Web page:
By contrast, Evans said that agencies benefited on the most recent score card from updates to annual cybersecurity audits, with those that met the standard of having 90 percent of systems accredited seeing a boost.

As e-government continues to move from planning into implementation, agencies could have trouble if people at the top are not committed to projects, according to Evans. "That implementation plan affects everyone in the department, so that's going to show up," she said.

While Evans said her office worked with agencies to foster buy-in -- and sign-off -- at the deputy secretary level, she warned that it would quickly become apparent in the score cards if agencies are not fully committed to change.

Stay up-to-date with federal news alerts and analysis — Sign up for GovExec's email newsletters.
FROM OUR SPONSORS
JOIN THE DISCUSSION
Close [ x ] More from GovExec
 
 

Thank you for subscribing to newsletters from GovExec.com.
We think these reports might interest you:

  • Sponsored by Brocade

    Best of 2016 Federal Forum eBook

    Earlier this summer, Federal and tech industry leaders convened to talk security, machine learning, network modernization, DevOps, and much more at the 2016 Federal Forum. This eBook includes a useful summary highlighting the best content shared at the 2016 Federal Forum to help agencies modernize their network infrastructure.

    Download
  • Sponsored by CDW-G

    GBC Flash Poll Series: Merger & Acquisitions

    Download this GBC Flash Poll to learn more about federal perspectives on the impact of industry consolidation.

    Download
  • Sponsored by One Identity

    One Nation Under Guard: Securing User Identities Across State and Local Government

    In 2016, the government can expect even more sophisticated threats on the horizon, making it all the more imperative that agencies enforce proper identity and access management (IAM) practices. In order to better measure the current state of IAM at the state and local level, Government Business Council (GBC) conducted an in-depth research study of state and local employees.

    Download
  • Sponsored by Aquilent

    The Next Federal Evolution of Cloud

    This GBC report explains the evolution of cloud computing in federal government, and provides an outlook for the future of the cloud in government IT.

    Download
  • Sponsored by Aquilent

    A DevOps Roadmap for the Federal Government

    This GBC Report discusses how DevOps is steadily gaining traction among some of government's leading IT developers and agencies.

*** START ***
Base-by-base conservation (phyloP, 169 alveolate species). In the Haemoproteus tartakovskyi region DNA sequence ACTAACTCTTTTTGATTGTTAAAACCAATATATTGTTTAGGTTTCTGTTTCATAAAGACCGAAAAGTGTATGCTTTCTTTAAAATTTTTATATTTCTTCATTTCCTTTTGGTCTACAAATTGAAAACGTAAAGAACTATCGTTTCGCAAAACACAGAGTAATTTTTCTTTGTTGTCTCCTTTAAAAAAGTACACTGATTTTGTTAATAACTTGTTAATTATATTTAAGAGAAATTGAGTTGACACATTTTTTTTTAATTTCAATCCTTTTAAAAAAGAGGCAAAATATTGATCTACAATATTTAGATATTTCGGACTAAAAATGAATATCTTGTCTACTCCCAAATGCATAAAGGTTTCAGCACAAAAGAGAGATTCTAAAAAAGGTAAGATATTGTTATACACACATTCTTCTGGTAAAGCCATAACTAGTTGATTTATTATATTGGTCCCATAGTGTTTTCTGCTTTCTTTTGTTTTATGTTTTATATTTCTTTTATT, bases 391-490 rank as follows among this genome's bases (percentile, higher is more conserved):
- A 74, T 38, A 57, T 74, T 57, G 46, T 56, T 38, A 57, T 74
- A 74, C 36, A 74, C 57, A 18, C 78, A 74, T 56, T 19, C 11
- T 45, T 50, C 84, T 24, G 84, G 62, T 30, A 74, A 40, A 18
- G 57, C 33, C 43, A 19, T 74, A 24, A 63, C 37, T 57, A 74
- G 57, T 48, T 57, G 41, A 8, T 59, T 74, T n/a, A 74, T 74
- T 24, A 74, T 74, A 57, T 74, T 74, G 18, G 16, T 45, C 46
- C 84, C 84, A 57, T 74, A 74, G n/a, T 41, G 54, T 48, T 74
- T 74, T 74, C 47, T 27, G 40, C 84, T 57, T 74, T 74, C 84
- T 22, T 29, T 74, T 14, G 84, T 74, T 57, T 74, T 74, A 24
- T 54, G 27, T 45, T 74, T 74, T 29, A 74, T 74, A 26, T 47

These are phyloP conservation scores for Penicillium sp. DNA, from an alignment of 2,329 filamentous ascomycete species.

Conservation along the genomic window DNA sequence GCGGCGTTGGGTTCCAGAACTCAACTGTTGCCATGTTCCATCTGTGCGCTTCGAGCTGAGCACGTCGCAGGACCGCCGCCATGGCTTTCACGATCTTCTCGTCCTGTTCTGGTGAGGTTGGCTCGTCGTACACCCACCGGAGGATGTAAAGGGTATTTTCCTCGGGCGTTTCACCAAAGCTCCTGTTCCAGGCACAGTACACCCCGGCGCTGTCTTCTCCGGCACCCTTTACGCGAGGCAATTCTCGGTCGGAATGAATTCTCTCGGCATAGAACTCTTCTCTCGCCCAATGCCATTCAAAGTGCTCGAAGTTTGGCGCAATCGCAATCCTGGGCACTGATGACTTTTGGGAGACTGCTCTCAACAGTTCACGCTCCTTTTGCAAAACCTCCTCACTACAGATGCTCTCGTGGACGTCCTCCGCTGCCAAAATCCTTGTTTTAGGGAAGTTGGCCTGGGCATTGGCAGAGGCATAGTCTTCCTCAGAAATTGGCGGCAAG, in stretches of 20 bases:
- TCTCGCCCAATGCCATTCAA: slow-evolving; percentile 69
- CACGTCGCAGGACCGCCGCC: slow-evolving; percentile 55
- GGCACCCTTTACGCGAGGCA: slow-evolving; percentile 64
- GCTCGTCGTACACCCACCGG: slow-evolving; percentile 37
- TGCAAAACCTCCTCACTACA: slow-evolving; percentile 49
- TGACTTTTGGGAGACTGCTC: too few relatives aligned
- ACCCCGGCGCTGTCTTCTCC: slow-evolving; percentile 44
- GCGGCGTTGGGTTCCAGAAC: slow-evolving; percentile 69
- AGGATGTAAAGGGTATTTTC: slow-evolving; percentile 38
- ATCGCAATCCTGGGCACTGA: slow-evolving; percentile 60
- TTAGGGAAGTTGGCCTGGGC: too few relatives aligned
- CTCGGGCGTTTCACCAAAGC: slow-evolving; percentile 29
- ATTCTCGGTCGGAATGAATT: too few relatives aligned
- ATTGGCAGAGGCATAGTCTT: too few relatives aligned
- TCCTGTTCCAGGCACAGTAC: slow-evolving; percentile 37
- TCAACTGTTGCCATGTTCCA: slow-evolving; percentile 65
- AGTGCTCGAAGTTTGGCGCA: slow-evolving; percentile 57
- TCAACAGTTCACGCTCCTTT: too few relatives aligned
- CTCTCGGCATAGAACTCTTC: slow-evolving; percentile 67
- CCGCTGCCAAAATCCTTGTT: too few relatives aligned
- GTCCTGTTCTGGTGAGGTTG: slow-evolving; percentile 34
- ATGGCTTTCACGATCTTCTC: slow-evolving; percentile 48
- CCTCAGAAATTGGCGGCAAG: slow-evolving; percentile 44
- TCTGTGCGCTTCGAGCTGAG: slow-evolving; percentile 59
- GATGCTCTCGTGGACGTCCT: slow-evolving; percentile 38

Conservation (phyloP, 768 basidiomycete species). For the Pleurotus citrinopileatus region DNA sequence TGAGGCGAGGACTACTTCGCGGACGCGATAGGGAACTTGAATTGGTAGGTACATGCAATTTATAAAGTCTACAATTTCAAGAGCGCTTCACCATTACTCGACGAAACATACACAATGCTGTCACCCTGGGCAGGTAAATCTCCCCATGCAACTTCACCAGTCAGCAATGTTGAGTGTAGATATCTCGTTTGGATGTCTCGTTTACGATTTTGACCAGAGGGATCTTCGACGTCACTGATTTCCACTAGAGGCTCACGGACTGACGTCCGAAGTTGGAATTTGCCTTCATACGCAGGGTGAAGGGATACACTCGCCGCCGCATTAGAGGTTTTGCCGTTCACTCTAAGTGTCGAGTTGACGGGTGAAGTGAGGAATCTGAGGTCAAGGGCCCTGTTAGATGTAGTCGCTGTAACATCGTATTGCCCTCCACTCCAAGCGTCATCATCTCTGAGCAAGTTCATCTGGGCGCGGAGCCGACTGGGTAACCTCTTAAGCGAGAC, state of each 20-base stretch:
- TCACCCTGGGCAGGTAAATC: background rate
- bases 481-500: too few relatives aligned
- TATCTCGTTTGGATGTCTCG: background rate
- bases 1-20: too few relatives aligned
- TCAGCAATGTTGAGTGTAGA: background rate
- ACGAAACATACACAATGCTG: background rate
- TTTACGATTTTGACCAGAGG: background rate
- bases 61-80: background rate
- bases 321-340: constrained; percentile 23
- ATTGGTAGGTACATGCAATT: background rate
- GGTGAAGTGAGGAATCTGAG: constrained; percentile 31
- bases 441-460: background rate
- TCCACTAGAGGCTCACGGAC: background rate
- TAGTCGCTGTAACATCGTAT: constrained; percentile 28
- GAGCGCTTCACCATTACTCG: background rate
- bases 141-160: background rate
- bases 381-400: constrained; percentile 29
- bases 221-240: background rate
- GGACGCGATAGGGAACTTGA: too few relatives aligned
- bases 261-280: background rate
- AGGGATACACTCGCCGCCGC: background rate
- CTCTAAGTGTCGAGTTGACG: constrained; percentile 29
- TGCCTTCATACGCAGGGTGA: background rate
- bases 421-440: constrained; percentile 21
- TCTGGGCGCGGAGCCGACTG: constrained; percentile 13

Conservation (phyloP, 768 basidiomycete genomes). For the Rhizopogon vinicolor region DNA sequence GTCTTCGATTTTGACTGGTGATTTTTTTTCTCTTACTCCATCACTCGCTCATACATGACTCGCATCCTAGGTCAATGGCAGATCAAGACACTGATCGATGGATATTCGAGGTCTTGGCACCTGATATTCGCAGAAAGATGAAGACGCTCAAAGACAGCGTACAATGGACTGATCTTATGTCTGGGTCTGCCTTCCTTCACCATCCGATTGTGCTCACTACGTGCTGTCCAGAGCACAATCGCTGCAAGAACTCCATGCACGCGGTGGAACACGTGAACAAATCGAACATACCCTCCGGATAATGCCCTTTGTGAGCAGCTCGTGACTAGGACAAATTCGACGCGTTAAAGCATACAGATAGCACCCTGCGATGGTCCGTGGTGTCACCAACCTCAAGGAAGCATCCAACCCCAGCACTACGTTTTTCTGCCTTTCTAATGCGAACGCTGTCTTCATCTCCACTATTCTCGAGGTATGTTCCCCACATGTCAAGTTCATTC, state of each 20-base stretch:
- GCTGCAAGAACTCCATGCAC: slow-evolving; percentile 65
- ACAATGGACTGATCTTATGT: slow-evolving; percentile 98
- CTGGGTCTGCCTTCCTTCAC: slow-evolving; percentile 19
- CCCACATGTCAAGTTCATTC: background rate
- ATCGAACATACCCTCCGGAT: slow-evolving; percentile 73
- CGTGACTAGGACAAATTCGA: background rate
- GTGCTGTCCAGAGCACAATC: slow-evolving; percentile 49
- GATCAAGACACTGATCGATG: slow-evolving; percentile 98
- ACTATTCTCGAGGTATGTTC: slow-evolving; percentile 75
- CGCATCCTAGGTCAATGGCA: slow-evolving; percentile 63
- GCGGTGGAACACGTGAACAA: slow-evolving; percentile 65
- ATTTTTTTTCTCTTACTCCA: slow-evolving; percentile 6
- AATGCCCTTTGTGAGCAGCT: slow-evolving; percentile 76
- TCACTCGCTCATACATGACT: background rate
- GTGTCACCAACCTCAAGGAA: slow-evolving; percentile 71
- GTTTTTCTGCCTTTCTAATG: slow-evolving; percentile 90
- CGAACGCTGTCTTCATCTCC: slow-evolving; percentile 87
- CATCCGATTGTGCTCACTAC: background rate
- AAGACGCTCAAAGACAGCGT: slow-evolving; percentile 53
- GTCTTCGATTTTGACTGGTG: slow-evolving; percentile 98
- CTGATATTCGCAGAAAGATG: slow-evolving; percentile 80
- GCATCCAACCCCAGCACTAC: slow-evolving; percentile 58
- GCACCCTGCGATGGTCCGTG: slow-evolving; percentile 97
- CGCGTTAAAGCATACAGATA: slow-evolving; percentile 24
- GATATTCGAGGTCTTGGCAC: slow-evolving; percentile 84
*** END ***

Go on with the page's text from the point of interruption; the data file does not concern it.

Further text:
Download
  • Sponsored by LTC Partners, administrators of the Federal Long Term Care Insurance Program

    Approaching the Brink of Federal Retirement

    Approximately 10,000 baby boomers are reaching retirement age per day, and a growing number of federal employees are preparing themselves for the next chapter of their lives. Learn how to tackle the challenges that today's workforce faces in laying the groundwork for a smooth and secure retirement.

    Download
  • Sponsored by Hewlett Packard Enterprise

    Cyber Defense 101: Arming the Next Generation of Government Employees

    Read this issue brief to learn about the sector's most potent challenges in the new cyber landscape and how government organizations are building a robust, threat-aware infrastructure

    Download
  • Sponsored by Aquilent

    GBC Issue Brief: Cultivating Digital Services in the Federal Landscape

    Read this GBC issue brief to learn more about the current state of digital services in the government, and how key players are pushing enhancements towards a user-centric approach.

    Download
  • Sponsored by CDW-G

    Joint Enterprise Licensing Agreements

    Read this eBook to learn how defense agencies can achieve savings and efficiencies with an Enterprise Software Agreement.

    Download
  • Sponsored by Cloudera

    Government Forum Content Library

    Get all the essential resources needed for effective technology strategies in the federal landscape.

    Download

When you download a report, your information may be shared with the underwriters of that document.